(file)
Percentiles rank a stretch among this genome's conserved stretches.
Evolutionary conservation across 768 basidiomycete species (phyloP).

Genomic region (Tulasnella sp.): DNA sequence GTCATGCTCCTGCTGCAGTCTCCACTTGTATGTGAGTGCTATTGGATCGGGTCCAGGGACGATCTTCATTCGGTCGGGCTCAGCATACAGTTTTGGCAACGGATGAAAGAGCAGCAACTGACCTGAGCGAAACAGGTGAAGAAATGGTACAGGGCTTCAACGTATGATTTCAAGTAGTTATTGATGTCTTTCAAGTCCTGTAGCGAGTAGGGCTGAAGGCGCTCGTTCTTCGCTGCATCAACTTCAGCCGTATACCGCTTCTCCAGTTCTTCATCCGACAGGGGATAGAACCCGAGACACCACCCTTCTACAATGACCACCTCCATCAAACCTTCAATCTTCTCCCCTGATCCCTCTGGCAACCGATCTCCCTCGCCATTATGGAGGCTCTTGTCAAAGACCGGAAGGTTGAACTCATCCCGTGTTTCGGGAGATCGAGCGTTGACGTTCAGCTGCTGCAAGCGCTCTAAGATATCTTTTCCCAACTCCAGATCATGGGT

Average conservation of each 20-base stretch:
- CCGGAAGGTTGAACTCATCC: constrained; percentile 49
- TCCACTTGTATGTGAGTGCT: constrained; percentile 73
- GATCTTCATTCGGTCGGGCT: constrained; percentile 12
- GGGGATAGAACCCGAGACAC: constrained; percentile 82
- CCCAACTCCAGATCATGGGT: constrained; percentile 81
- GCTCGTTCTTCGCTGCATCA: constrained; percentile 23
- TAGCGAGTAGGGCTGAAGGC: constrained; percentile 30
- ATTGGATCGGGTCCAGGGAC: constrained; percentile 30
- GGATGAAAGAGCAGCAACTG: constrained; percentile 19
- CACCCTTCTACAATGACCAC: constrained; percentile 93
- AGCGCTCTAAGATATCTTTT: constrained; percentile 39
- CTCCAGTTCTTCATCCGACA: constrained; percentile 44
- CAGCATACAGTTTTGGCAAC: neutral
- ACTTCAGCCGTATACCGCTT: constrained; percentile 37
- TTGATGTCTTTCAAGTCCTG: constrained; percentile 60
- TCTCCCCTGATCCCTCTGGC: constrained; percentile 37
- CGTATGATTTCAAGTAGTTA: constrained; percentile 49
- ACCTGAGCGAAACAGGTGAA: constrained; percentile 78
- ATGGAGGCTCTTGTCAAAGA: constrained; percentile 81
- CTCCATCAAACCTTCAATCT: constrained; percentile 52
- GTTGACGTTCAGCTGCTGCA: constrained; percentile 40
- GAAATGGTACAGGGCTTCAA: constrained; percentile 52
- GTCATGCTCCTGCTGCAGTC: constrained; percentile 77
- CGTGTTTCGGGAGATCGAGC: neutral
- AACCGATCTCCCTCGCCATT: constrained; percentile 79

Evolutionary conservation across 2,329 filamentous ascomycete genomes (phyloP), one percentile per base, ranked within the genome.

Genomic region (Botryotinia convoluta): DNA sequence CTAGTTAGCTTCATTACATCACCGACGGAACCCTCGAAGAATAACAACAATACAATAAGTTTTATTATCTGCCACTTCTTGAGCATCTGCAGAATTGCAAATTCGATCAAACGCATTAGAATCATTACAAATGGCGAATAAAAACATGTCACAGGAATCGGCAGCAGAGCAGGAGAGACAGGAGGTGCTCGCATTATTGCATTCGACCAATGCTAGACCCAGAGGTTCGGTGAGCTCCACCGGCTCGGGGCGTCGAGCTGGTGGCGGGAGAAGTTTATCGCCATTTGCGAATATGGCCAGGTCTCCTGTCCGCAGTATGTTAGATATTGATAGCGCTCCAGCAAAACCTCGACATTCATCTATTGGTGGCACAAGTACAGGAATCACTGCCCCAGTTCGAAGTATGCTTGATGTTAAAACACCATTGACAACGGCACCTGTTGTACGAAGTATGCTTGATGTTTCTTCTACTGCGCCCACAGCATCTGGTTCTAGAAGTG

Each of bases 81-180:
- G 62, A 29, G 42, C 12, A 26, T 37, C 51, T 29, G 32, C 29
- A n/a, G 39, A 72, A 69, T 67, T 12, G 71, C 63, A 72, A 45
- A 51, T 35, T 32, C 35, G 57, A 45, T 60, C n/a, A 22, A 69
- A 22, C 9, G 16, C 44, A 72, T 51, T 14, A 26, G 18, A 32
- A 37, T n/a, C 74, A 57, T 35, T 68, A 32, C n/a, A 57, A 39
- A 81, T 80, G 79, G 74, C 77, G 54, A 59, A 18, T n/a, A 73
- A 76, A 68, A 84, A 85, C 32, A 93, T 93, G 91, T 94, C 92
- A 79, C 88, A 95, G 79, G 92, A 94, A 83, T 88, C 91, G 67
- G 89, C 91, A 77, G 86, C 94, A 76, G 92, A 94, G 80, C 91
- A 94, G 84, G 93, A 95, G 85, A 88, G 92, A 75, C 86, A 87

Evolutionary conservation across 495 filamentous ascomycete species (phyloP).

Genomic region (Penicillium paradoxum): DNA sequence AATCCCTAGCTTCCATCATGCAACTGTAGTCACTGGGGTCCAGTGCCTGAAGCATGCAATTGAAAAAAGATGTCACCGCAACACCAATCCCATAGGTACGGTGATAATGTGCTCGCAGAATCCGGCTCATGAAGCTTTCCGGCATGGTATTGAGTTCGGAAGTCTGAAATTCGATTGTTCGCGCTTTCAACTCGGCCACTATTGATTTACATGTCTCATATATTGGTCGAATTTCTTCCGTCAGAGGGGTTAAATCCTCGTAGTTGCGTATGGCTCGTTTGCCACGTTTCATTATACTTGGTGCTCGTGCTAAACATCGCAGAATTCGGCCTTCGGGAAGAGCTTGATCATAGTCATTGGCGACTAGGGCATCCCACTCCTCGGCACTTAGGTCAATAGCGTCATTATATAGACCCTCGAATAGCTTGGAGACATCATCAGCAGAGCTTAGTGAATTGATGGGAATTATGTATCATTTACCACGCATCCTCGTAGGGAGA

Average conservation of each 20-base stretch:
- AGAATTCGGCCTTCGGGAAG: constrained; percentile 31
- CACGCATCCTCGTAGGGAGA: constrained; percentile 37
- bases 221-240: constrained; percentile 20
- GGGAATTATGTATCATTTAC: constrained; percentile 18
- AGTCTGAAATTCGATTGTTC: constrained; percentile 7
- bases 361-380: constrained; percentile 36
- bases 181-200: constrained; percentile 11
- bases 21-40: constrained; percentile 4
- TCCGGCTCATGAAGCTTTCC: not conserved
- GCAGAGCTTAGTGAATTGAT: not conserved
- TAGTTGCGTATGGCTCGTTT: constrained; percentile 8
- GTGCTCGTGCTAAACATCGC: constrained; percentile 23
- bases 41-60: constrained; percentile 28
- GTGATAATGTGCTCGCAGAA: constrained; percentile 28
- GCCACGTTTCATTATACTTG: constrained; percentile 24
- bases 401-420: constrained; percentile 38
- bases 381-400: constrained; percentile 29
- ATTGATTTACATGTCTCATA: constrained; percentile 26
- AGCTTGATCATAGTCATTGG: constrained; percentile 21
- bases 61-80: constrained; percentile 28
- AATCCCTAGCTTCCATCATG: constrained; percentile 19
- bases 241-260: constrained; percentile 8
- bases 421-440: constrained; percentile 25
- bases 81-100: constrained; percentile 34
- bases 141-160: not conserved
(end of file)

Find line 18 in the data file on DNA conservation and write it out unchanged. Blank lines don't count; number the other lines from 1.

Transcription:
- ACTTCAGCCGTATACCGCTT: constrained; percentile 37